5 habits of strong leaders who embrace change

Campus leaders face no shortage of institution-wide changes. Transitions may come in the form of mergers, teaching innovations, or operational overhauls.

But in any organization-wide shake-up, the hard work of change management begins after the initiative is announced or the deal is closed, Edith Onderick-Harvey writes for Harvard Business Review.

Unfortunately, leaders often struggle to make the changes stick, argues Onderick-Harvey, a 25-year consulting veteran. And a poorly managed transition can disorient and disengage employees, she warns.

In higher ed's shfiting landscape, leaders who can spearhead lasting change are more valuable than ever. According to Onderick-Harvey, the leaders who handle change gracefully practice these five habits.

Habit 1: Articulate a purpose. People have a knee-jerk reaction to question and resist change. If you can't articulate a compelling argument for each change, your team won't be motivated to implement them.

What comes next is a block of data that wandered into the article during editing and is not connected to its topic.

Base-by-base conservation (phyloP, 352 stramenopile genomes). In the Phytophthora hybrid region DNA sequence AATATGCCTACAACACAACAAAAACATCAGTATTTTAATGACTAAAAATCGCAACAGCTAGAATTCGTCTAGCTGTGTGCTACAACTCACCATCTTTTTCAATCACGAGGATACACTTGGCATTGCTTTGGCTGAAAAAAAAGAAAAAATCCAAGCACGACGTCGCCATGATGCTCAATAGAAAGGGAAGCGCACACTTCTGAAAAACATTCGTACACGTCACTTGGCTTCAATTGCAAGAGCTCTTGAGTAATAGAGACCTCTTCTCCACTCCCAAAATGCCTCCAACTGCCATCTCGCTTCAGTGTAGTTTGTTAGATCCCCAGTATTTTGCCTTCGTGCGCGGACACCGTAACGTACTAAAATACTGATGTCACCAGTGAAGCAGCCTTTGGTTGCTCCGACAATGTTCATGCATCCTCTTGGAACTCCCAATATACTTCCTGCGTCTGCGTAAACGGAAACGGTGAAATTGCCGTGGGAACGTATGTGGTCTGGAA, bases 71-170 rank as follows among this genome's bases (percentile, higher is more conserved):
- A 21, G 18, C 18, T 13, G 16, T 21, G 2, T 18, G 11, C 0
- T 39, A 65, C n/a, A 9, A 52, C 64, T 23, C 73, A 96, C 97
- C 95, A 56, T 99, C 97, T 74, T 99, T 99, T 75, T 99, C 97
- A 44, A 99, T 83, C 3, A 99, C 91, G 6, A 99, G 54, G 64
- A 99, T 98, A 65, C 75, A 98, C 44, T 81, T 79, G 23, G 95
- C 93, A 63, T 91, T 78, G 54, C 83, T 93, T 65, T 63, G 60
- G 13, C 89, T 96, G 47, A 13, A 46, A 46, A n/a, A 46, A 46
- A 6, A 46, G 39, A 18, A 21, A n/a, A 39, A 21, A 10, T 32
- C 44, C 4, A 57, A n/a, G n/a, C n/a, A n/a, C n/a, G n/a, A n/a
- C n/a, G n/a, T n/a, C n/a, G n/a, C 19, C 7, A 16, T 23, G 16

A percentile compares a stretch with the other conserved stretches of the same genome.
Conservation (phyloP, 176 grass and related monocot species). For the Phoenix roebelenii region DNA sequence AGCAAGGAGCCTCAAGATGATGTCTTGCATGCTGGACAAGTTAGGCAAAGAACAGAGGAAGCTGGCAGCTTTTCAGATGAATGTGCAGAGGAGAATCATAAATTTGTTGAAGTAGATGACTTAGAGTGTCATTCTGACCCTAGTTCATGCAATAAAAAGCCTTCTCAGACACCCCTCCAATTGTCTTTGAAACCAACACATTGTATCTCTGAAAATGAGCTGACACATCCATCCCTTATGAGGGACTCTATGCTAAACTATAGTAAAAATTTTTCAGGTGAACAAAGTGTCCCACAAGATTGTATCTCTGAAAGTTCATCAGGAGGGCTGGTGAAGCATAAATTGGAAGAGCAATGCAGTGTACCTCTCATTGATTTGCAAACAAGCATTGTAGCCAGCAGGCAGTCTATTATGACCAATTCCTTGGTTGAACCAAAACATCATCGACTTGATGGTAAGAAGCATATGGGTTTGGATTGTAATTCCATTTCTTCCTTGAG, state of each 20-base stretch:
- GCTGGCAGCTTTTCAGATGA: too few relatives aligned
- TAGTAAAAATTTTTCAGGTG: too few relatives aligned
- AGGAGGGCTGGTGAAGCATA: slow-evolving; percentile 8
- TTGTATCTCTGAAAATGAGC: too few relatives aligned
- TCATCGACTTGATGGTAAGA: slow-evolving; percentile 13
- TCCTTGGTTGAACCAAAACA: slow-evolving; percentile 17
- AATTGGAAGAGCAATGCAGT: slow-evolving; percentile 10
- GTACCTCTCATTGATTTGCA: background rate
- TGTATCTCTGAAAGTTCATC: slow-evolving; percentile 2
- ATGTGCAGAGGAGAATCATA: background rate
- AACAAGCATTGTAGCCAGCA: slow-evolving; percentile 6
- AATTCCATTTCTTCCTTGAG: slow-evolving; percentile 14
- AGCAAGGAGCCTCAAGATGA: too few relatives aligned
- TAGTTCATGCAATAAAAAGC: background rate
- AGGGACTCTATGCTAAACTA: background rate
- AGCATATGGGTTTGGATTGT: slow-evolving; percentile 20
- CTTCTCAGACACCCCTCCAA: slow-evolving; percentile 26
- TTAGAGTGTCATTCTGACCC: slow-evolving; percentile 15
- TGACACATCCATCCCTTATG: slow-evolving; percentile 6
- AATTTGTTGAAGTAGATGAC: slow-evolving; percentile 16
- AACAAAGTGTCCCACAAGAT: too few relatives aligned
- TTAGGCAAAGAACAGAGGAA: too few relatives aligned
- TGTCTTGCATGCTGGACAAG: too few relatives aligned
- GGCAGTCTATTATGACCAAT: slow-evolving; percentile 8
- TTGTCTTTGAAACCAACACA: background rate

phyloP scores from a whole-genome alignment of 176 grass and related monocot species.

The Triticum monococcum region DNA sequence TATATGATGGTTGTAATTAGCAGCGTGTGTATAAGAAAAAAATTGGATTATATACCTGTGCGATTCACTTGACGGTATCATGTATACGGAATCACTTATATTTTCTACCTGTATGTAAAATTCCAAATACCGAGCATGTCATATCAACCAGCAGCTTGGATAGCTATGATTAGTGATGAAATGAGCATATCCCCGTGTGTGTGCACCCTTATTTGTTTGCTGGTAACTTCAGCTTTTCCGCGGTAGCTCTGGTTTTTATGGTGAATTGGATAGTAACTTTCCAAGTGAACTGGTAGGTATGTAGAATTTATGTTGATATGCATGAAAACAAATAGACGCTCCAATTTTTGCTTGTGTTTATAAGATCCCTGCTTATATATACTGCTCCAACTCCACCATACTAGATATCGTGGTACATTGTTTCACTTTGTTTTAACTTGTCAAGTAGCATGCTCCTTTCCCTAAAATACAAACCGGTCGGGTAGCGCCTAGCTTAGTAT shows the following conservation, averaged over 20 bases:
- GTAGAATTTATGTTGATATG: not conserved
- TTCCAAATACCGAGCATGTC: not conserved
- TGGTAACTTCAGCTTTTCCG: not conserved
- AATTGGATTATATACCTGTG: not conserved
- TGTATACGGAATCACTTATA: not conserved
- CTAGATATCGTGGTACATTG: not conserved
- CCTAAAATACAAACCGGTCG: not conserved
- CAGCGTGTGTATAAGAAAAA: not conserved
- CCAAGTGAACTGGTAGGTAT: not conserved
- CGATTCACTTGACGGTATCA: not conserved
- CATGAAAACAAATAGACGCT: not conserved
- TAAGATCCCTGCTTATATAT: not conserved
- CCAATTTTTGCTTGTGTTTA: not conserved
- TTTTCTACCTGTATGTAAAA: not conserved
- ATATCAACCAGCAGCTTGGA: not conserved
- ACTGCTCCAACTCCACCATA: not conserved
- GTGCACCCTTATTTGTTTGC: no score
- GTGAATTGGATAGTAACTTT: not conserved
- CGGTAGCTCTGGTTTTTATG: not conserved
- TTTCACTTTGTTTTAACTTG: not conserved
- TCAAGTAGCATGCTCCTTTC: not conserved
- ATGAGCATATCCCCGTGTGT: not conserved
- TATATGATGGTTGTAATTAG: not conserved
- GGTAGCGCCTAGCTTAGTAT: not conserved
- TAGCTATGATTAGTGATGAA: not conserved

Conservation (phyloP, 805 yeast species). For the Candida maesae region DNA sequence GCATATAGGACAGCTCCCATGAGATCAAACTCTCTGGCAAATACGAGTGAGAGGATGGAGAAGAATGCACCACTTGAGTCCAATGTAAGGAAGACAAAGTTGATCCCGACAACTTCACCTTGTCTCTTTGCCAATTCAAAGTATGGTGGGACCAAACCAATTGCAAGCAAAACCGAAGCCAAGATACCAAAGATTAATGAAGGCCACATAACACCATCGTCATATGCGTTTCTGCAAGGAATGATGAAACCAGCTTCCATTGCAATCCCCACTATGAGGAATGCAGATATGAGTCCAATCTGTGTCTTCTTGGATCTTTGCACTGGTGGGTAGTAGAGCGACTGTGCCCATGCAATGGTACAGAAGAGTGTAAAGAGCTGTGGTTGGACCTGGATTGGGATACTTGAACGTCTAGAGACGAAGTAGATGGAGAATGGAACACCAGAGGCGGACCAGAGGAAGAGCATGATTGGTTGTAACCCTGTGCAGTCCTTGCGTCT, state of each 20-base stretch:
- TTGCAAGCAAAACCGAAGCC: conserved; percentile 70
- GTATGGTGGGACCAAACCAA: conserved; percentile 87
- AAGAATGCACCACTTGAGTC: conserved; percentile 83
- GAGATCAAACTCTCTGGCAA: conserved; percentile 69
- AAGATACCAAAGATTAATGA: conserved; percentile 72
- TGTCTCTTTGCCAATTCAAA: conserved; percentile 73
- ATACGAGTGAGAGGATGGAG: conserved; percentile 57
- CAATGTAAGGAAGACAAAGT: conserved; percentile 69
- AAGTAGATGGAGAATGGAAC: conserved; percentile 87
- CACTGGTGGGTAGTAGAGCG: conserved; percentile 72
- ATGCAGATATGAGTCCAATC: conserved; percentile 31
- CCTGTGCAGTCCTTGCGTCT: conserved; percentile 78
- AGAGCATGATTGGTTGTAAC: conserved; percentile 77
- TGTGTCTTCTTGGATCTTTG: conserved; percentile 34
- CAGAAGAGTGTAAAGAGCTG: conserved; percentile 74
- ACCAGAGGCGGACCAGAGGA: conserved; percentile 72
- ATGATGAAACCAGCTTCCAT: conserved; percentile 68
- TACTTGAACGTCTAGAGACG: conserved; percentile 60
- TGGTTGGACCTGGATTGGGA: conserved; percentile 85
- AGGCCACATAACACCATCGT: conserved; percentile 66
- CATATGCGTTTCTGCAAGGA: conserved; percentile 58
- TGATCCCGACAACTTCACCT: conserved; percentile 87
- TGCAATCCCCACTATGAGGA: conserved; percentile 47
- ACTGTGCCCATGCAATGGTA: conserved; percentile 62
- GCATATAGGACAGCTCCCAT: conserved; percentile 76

Habit 2: Look for opportunities. Empower employees at every level to look for new opportunities to innovate. To build a forward-looking culture, regularly ask your team to think about current market trends or what consumers will want in two years.

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Habit 3: Ask for feedback. Any organization-wide change is bound to ruffle feathers. Great leaders actively seek out difficult conversations about what is and isn't working in the transition. To get honest feedback, your team must feel psychologically safe enough to share their failures and offer criticism. Psychological safety boosts team effectiveness because it creates a "learning culture" where employees can take risks without feeling insecure, according to research from Google's people analytics team. 

Habit 4: Encourage calculated risks. Don't let innovation take a backseat to day-to-day business. To stay ahead of the curve, leaders should empower employees to take risks. When your team finds a promising opportunity, give them enough running room to experiment.

Habit 5: Bust down silos. Your organization's most innovative ideas may come from cross-department collaborations. For example, the University of Michigan's Digital Innovation Greenhouse (DIG) includes members who have expertise in design, behavioral science, data science, software development, and innovation advocacy, among others. Without a wide array of talents and expertise, teams won't able to fully support their innovations, say two campus leaders at DIG (Onderick-Harvey, Harvard Business Review, 5/30).

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